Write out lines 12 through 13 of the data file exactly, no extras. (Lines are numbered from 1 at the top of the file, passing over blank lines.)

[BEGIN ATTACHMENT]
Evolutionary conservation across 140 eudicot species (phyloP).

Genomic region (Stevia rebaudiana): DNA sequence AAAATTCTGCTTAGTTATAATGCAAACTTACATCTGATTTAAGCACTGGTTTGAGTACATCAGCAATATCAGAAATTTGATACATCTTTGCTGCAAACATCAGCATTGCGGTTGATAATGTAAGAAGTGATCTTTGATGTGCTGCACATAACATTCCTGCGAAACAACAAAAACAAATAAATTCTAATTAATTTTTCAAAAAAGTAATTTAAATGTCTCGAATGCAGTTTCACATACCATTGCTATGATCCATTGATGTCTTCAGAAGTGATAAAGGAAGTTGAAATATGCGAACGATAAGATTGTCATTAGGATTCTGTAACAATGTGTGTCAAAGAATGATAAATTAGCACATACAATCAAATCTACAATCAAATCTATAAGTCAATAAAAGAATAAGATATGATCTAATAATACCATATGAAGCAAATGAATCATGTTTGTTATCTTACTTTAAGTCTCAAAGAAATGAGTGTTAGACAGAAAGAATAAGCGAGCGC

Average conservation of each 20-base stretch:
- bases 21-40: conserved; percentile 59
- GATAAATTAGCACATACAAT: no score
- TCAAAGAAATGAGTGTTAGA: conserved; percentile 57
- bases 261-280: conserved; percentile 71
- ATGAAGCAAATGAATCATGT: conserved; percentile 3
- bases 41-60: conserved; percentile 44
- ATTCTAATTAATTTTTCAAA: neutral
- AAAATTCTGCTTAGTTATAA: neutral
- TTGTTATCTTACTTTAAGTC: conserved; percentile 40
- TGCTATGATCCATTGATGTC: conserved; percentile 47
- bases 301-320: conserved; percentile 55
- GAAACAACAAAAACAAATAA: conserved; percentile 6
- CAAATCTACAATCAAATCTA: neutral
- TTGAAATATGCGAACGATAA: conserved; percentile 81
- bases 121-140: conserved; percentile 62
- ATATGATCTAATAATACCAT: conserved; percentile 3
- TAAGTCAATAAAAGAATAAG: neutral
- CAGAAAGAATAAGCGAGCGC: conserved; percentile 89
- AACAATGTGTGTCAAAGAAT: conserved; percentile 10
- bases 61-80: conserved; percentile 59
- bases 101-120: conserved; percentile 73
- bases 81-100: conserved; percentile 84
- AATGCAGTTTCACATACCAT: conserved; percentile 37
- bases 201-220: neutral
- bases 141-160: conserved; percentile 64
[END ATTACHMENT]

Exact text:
- TTGTTATCTTACTTTAAGTC: conserved; percentile 40
- TGCTATGATCCATTGATGTC: conserved; percentile 47